There are competing technologies to e-ink. Most notably Bistable Nematic screens manufactured by Nemoptic. Their advantage is faster, full color, retaining the advantages of extreme low power and paper like appearance.
For us consumers this is good news. Competing technologies mean strong downward price pressures and higher quality products. The primary reason why current ebook reading devices are so expensive is the price of the screen. Once the screen prices come down so will the end devices that use them.
The software controlling user interface and user interaction, what you see as menu, is a bit clunky and could be much more intuitive and powerful. Particularly ordering and sorting through a larger collection of ebooks is not very well supported. But this is only software and could quickly be fixed. If I would be Sony, I would open the software and let others do it for them. Their unit sales would shoot up immediately. There is so much more one could get out of this device. For example, why not turn it into a digital photo frame with a nifty slide show support. Or what about presenting your next PowerPoint to a colleague. And I am not even talking about games and other entertainment software that could run on these devices. For example, an adventure or brainteaser like game could work because it doesn't need high refresh rates.
With the release of the latest models, the PRS-300 and PRS-600, Sony has introduced improvements to the software. For example, support for Mac is now built in. Sony is on the right path and making progress.
You also get five pre-set font sizes and zooming is as easy as tapping the screen. The internal memory is twice as large as the one of the PRS-505 holding on average 350 ebooks. And page turns are faster with a snappier refresh.
The main advantage as we see it is the touch screen which together with the faster screen refreshes results into a much more pleasant interaction. Switching from one ebook to another, adding bookmarks, checking the table of contents, accessing notes and searching, all of this needs user interaction which is on the model 700 much faster and more user friendly. You will be much happier using this model than any other.
For people who read mostly fiction, where one usually does not need to make annotations or search, and who don't need the front light the PRS-505 is the much more economical option than the PRS-700BC. However, if you need to search frequently, or if taking annotations is important, or if you like to read in your bed with the lights off, then the PRS-700BC is the better choice over the PRS-505.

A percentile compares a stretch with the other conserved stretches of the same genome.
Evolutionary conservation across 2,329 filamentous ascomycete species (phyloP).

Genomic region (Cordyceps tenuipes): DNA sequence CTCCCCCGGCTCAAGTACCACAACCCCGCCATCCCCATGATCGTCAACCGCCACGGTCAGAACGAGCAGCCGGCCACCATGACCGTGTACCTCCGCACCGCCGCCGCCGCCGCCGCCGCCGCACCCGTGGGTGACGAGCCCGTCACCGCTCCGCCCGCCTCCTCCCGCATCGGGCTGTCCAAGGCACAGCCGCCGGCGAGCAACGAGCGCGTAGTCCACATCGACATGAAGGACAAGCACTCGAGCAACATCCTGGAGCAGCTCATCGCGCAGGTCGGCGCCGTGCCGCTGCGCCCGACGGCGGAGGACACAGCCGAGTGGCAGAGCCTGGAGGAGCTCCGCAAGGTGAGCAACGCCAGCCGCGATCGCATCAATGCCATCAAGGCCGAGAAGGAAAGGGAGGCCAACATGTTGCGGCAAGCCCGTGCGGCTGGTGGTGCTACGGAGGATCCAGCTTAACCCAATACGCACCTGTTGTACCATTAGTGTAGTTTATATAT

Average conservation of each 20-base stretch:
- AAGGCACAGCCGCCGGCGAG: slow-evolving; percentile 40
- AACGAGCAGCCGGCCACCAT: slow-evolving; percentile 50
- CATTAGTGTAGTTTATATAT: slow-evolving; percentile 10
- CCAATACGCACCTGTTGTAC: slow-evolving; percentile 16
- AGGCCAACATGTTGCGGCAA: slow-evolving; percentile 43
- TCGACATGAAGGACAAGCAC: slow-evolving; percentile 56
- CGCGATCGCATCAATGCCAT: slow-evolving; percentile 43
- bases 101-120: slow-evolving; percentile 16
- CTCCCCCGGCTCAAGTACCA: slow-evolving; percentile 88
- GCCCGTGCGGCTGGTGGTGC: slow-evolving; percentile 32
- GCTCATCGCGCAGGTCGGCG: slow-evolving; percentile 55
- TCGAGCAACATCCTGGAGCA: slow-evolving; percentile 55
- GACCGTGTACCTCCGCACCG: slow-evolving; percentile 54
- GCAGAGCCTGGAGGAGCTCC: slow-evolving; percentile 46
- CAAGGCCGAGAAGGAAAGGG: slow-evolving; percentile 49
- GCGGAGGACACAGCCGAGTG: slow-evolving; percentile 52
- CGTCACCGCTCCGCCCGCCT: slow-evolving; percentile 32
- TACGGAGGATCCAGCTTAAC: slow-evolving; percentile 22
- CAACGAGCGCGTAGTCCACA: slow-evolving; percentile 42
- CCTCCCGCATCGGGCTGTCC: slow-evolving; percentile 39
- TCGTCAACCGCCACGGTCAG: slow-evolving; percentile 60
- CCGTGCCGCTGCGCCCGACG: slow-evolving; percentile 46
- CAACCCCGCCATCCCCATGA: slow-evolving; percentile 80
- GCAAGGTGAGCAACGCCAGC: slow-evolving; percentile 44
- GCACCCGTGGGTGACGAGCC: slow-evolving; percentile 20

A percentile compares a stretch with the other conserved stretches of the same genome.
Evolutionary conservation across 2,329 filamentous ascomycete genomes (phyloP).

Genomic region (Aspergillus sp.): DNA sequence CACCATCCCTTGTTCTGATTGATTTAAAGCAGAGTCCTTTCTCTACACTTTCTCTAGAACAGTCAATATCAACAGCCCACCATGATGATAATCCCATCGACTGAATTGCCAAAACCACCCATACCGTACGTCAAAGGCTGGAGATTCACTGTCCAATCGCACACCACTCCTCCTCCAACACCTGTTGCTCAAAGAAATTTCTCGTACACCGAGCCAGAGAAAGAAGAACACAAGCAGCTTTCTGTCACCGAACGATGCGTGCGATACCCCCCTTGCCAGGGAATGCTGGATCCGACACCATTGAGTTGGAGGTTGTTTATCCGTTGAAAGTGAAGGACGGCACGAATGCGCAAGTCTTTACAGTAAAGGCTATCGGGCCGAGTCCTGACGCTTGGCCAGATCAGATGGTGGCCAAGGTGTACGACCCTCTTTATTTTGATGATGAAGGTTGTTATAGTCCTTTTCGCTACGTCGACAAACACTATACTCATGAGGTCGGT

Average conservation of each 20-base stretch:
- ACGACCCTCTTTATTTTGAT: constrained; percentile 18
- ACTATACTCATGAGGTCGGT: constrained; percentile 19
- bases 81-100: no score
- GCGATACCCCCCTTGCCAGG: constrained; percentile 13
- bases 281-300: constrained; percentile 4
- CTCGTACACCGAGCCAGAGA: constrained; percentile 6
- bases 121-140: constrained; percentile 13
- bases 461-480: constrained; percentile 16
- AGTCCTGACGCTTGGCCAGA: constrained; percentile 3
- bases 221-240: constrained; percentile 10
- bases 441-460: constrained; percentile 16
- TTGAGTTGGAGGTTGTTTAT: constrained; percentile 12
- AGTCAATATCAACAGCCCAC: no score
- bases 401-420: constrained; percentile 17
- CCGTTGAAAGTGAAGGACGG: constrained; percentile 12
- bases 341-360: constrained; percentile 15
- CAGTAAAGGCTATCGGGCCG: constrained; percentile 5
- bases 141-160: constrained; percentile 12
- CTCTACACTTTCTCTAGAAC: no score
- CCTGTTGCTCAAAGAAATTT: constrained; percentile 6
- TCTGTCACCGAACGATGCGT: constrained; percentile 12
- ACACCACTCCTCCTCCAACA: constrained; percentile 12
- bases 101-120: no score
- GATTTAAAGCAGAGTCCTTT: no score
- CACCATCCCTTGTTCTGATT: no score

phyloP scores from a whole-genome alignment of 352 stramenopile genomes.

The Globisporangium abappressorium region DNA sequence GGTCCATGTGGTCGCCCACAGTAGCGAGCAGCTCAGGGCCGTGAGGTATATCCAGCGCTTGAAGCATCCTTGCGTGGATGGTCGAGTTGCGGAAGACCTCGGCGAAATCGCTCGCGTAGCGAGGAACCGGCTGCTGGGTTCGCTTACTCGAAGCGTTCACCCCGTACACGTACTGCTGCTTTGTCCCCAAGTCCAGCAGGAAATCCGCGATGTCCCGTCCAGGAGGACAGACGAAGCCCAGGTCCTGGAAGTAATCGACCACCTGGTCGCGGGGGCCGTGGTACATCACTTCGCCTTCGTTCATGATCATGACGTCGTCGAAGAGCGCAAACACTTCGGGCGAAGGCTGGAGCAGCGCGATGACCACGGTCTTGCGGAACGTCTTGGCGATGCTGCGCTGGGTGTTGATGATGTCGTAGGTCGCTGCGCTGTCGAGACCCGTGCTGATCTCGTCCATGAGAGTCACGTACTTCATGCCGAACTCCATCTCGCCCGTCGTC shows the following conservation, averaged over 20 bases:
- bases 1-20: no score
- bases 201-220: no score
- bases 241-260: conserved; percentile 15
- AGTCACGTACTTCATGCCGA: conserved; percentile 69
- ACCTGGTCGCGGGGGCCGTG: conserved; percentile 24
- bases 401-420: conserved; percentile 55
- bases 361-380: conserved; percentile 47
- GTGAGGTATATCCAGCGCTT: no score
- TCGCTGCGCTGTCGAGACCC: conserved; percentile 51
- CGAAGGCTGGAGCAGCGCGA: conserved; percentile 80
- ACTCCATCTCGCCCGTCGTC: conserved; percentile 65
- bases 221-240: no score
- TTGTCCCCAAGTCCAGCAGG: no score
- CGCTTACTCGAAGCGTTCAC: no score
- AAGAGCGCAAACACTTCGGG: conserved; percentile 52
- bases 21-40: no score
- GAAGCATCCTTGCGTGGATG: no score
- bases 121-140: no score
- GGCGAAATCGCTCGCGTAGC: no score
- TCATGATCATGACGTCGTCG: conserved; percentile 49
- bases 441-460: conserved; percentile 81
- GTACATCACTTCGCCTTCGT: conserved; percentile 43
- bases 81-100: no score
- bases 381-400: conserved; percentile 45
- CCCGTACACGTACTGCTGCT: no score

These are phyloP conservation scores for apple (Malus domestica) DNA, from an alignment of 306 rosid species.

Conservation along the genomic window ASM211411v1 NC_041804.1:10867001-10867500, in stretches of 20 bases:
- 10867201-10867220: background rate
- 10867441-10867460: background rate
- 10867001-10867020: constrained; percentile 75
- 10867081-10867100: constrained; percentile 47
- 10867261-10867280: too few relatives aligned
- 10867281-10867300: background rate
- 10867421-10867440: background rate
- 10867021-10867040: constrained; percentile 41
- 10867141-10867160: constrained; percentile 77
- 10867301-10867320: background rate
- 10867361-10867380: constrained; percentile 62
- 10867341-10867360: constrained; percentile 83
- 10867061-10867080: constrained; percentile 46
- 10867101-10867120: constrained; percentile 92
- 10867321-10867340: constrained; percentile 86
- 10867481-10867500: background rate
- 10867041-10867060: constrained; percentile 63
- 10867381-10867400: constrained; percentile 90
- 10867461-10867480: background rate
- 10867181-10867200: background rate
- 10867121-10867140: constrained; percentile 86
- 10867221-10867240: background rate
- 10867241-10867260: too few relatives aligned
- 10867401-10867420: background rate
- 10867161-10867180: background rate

Sony is working on a firmware update that will allow one to export ones annotations. And they are looking into wireless connectivity, although we do not believe that this is that important a feature, particularly if it comes with a hefty price increase.
Besides all the pros and cons of the e-ink screen mentioned above under the Sony reader, the Kindle uses its own proprietary ebook format, the Mobipocket format (Amazon bought Mobipocket). And this is really a bad idea. It is extremely customer unfriendly, locking you into a proprietary format that might not be supported in the future, rendering all your ebooks useless. I hope Amazon does what Sony did and support DRM-PDF/ePub formats. If they don't I predict that the Kindle will soon be falling behind and quickly enter the museum as a failed idea.
One advantage the Kindle has is its free Whispernet EV-DO service that allows you to go online, check your email, and most importantly purchase and download ebooks wherever cellphones work. (This works only in the US. For example our Canadian friends are out of luck.) This eliminates the need to be at a wireless hotspot. This is certainly a nice feature but on the other hand I don't need to be able to purchase ebooks at any given moment. And this feature is currently limited to the Amazon ebook shop, which eliminates any price competition and is not conducive to lowering ebook prices for consumers. But one hopes that this monopoly will eventually be broken and consumers can choose where to buy their ebooks from.
At $359 the Kindle is one of the more expensive options. You can find a lightly used Sony Reader at half that price. The Kindle is therefore highly overpriced for what it offers.